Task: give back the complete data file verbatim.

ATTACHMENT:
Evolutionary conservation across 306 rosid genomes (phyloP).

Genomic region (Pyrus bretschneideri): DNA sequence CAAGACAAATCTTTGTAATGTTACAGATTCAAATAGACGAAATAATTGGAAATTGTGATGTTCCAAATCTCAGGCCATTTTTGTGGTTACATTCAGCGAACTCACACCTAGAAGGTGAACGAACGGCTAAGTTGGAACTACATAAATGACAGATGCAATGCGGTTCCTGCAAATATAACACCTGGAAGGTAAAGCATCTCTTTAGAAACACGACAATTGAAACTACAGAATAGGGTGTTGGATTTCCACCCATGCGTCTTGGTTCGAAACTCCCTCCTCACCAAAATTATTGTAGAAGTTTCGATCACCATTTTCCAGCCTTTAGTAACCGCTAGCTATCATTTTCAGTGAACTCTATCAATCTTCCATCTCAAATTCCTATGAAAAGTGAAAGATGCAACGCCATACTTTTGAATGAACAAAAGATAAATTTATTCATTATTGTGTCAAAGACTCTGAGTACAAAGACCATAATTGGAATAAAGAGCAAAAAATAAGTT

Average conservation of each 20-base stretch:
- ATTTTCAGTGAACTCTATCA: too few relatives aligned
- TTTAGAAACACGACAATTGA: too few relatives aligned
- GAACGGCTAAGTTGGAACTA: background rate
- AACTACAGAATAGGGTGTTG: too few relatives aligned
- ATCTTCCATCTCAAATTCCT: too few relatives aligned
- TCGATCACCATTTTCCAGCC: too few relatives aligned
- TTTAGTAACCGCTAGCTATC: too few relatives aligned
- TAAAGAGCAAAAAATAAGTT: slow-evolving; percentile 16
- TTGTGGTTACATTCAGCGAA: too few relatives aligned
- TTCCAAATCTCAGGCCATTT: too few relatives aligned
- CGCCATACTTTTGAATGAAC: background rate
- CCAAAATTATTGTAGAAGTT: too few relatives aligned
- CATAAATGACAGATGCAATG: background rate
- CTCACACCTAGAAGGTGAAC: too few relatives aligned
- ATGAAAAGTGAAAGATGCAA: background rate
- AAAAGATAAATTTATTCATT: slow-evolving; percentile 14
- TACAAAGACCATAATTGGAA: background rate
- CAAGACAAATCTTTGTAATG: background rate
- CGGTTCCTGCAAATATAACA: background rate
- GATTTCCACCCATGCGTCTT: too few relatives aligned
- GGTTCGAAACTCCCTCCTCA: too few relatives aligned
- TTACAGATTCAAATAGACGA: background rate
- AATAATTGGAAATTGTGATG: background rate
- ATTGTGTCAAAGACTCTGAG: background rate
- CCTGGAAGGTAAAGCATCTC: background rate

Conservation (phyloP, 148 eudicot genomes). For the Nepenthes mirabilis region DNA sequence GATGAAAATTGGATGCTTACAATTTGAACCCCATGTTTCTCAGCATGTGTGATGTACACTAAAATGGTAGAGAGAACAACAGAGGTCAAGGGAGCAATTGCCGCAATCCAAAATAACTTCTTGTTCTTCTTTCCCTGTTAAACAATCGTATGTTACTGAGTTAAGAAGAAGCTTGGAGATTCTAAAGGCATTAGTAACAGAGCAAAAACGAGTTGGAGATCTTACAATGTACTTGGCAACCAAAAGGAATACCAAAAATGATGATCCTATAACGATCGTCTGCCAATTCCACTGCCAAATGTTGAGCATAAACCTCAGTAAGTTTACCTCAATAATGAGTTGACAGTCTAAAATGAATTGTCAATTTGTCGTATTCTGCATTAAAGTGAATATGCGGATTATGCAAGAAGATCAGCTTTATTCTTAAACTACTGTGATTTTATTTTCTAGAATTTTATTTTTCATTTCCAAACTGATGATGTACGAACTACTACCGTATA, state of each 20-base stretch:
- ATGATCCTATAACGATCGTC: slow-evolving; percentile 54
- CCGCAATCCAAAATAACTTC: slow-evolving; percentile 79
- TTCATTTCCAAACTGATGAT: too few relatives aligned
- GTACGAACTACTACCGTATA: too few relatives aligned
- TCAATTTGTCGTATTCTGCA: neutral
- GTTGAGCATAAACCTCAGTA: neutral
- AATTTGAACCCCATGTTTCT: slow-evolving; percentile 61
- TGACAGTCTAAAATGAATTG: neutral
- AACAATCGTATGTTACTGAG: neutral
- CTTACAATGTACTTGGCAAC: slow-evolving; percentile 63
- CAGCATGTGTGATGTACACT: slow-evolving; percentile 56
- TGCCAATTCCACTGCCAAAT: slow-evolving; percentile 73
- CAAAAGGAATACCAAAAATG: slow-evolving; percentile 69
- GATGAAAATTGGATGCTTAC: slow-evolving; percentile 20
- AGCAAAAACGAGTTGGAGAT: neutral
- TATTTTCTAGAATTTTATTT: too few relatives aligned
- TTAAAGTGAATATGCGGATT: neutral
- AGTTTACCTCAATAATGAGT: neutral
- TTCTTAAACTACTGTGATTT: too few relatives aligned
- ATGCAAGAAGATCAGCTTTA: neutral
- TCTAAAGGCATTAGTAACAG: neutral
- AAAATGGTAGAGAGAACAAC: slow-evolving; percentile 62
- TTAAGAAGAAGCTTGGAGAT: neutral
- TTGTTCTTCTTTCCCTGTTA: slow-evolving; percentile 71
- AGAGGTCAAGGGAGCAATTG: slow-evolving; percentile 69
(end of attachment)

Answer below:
Evolutionary conservation across 306 rosid genomes (phyloP).

Genomic region (Pyrus bretschneideri): DNA sequence CAAGACAAATCTTTGTAATGTTACAGATTCAAATAGACGAAATAATTGGAAATTGTGATGTTCCAAATCTCAGGCCATTTTTGTGGTTACATTCAGCGAACTCACACCTAGAAGGTGAACGAACGGCTAAGTTGGAACTACATAAATGACAGATGCAATGCGGTTCCTGCAAATATAACACCTGGAAGGTAAAGCATCTCTTTAGAAACACGACAATTGAAACTACAGAATAGGGTGTTGGATTTCCACCCATGCGTCTTGGTTCGAAACTCCCTCCTCACCAAAATTATTGTAGAAGTTTCGATCACCATTTTCCAGCCTTTAGTAACCGCTAGCTATCATTTTCAGTGAACTCTATCAATCTTCCATCTCAAATTCCTATGAAAAGTGAAAGATGCAACGCCATACTTTTGAATGAACAAAAGATAAATTTATTCATTATTGTGTCAAAGACTCTGAGTACAAAGACCATAATTGGAATAAAGAGCAAAAAATAAGTT

Average conservation of each 20-base stretch:
- ATTTTCAGTGAACTCTATCA: too few relatives aligned
- TTTAGAAACACGACAATTGA: too few relatives aligned
- GAACGGCTAAGTTGGAACTA: background rate
- AACTACAGAATAGGGTGTTG: too few relatives aligned
- ATCTTCCATCTCAAATTCCT: too few relatives aligned
- TCGATCACCATTTTCCAGCC: too few relatives aligned
- TTTAGTAACCGCTAGCTATC: too few relatives aligned
- TAAAGAGCAAAAAATAAGTT: slow-evolving; percentile 16
- TTGTGGTTACATTCAGCGAA: too few relatives aligned
- TTCCAAATCTCAGGCCATTT: too few relatives aligned
- CGCCATACTTTTGAATGAAC: background rate
- CCAAAATTATTGTAGAAGTT: too few relatives aligned
- CATAAATGACAGATGCAATG: background rate
- CTCACACCTAGAAGGTGAAC: too few relatives aligned
- ATGAAAAGTGAAAGATGCAA: background rate
- AAAAGATAAATTTATTCATT: slow-evolving; percentile 14
- TACAAAGACCATAATTGGAA: background rate
- CAAGACAAATCTTTGTAATG: background rate
- CGGTTCCTGCAAATATAACA: background rate
- GATTTCCACCCATGCGTCTT: too few relatives aligned
- GGTTCGAAACTCCCTCCTCA: too few relatives aligned
- TTACAGATTCAAATAGACGA: background rate
- AATAATTGGAAATTGTGATG: background rate
- ATTGTGTCAAAGACTCTGAG: background rate
- CCTGGAAGGTAAAGCATCTC: background rate

Conservation (phyloP, 148 eudicot genomes). For the Nepenthes mirabilis region DNA sequence GATGAAAATTGGATGCTTACAATTTGAACCCCATGTTTCTCAGCATGTGTGATGTACACTAAAATGGTAGAGAGAACAACAGAGGTCAAGGGAGCAATTGCCGCAATCCAAAATAACTTCTTGTTCTTCTTTCCCTGTTAAACAATCGTATGTTACTGAGTTAAGAAGAAGCTTGGAGATTCTAAAGGCATTAGTAACAGAGCAAAAACGAGTTGGAGATCTTACAATGTACTTGGCAACCAAAAGGAATACCAAAAATGATGATCCTATAACGATCGTCTGCCAATTCCACTGCCAAATGTTGAGCATAAACCTCAGTAAGTTTACCTCAATAATGAGTTGACAGTCTAAAATGAATTGTCAATTTGTCGTATTCTGCATTAAAGTGAATATGCGGATTATGCAAGAAGATCAGCTTTATTCTTAAACTACTGTGATTTTATTTTCTAGAATTTTATTTTTCATTTCCAAACTGATGATGTACGAACTACTACCGTATA, state of each 20-base stretch:
- ATGATCCTATAACGATCGTC: slow-evolving; percentile 54
- CCGCAATCCAAAATAACTTC: slow-evolving; percentile 79
- TTCATTTCCAAACTGATGAT: too few relatives aligned
- GTACGAACTACTACCGTATA: too few relatives aligned
- TCAATTTGTCGTATTCTGCA: neutral
- GTTGAGCATAAACCTCAGTA: neutral
- AATTTGAACCCCATGTTTCT: slow-evolving; percentile 61
- TGACAGTCTAAAATGAATTG: neutral
- AACAATCGTATGTTACTGAG: neutral
- CTTACAATGTACTTGGCAAC: slow-evolving; percentile 63
- CAGCATGTGTGATGTACACT: slow-evolving; percentile 56
- TGCCAATTCCACTGCCAAAT: slow-evolving; percentile 73
- CAAAAGGAATACCAAAAATG: slow-evolving; percentile 69
- GATGAAAATTGGATGCTTAC: slow-evolving; percentile 20
- AGCAAAAACGAGTTGGAGAT: neutral
- TATTTTCTAGAATTTTATTT: too few relatives aligned
- TTAAAGTGAATATGCGGATT: neutral
- AGTTTACCTCAATAATGAGT: neutral
- TTCTTAAACTACTGTGATTT: too few relatives aligned
- ATGCAAGAAGATCAGCTTTA: neutral
- TCTAAAGGCATTAGTAACAG: neutral
- AAAATGGTAGAGAGAACAAC: slow-evolving; percentile 62
- TTAAGAAGAAGCTTGGAGAT: neutral
- TTGTTCTTCTTTCCCTGTTA: slow-evolving; percentile 71
- AGAGGTCAAGGGAGCAATTG: slow-evolving; percentile 69